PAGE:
Creative perseverance

by Tannis Atkinson

How quickly things change! A few short years ago the National Literacy Secretariat consulted the field about the best ways to support adult literacy research. NLS saw that, as a federal body that cannot fund direct provision of education, one thing it could do was to support research. Under the current Office of Learning and Essential Skills, interest seems to have evaporated. The call for proposals last fall did not explicitly support research and, as far as we can tell, no project submitted under that call has received funding. Is this a case of death by neglect? Well, we’re still breathing!

One of the most valuable final acts of the National Literacy Secretariat was funding for a large project to investigate the prevalence of practitioner research and to discover what conditions supported, and deterred, this work. I was involved in planning that project. I did so because I hoped that its findings would clarify the role that research in practice plays in the field and result in resources and structures to nourish the work. The outcome of this project was Focused on Practice: A framework for adult literacy research in Canada, edited by the national coordinators, Jenny Horsman and Helen Woodrow.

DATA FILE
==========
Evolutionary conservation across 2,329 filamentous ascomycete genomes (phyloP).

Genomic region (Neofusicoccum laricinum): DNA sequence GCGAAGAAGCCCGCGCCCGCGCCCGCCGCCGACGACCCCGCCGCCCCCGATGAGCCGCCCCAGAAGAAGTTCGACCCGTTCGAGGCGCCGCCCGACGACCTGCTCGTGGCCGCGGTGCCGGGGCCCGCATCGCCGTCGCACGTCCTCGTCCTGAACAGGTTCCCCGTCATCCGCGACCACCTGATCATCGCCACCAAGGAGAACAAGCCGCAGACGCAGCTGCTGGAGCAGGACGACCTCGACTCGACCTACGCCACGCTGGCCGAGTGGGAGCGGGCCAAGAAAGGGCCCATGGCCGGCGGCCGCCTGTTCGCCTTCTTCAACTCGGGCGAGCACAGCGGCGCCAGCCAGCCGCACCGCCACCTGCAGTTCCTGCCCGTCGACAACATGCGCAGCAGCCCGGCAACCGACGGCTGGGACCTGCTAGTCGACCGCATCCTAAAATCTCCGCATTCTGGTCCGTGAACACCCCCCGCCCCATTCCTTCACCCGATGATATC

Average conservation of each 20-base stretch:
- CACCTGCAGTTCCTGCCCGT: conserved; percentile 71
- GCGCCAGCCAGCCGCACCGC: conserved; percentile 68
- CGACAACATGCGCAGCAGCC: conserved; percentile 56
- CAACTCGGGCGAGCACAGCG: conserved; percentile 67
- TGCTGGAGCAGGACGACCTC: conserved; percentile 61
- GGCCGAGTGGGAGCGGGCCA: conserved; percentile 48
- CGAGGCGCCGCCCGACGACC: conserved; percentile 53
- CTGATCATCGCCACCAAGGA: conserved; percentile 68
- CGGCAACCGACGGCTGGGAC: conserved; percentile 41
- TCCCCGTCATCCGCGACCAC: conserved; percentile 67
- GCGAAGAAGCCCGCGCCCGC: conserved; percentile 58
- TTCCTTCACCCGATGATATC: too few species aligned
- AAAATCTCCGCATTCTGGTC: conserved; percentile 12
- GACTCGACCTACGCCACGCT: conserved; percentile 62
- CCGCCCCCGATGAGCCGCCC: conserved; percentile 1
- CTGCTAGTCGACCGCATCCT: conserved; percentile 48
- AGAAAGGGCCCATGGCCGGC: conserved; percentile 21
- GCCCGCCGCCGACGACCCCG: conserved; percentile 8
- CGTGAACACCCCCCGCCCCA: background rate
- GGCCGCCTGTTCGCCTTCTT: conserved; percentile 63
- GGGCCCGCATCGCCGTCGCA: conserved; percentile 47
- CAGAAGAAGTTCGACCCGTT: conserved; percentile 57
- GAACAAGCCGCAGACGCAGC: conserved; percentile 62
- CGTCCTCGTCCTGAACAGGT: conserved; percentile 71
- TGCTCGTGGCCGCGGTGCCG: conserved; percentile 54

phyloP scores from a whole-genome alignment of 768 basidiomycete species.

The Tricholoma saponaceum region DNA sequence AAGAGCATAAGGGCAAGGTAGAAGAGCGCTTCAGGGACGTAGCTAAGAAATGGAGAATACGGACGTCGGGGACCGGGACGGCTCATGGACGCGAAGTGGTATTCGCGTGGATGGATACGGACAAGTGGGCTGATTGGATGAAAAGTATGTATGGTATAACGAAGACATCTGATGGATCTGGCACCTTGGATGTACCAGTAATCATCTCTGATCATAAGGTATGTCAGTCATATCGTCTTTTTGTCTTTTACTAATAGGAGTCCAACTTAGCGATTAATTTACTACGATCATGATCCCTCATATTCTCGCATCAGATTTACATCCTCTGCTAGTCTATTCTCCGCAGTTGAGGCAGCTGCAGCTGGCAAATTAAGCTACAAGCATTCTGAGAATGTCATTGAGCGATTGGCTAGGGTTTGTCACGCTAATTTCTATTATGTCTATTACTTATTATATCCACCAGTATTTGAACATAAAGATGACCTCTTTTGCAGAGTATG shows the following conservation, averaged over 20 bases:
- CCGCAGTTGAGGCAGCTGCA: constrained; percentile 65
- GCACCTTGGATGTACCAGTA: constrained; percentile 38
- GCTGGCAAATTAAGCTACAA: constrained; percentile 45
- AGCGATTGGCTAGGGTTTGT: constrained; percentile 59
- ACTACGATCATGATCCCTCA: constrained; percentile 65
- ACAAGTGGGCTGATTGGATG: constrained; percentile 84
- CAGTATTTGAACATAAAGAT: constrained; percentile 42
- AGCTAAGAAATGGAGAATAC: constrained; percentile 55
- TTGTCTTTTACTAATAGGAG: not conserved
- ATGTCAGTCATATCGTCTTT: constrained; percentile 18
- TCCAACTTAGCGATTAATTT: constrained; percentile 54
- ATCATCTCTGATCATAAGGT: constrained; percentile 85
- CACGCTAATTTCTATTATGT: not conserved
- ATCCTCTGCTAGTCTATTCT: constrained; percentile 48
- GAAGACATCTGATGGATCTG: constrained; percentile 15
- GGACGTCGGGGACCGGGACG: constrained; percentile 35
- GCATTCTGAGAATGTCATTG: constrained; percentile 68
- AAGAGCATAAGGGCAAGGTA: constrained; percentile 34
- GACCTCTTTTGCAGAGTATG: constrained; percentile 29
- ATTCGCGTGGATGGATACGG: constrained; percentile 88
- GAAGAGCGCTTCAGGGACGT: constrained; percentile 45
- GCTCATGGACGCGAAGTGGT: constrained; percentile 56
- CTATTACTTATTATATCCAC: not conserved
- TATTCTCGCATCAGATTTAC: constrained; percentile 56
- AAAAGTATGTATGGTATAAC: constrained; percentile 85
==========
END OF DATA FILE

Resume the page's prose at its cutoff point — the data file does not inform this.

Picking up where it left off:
The book includes detailed reports about the actual conditions in the field. Not surprisingly, the picture is bleak. One chapter analyzes how those conditions affect research in practice. The practitioner-researchers concluded, among other things, that the most important next step is for this study to be used as a building block. It is crucial that this latest RiP study not fail to deliver on its promises, reinforcing the widely-held belief that all research takes ideas and insights away from practitioners and does not give anything back in return.

I’m afraid that the incredible wealth of Focused on Practice has not become the keystone in a structure that helps practitioner research thrive. But it did reveal much that had been hidden. That project can still lead to action and help change literacy practice. By featuring its key findings and some of the stunning wildcards produced by practitioners, we hope that this issue leads others to its important and ground-breaking findings. We also hope that you are inspired by the vision, tenacity and creativity of the practitioners from coast to coast to coast who continue to do the rewarding work of adult literacy under such challenging conditions.



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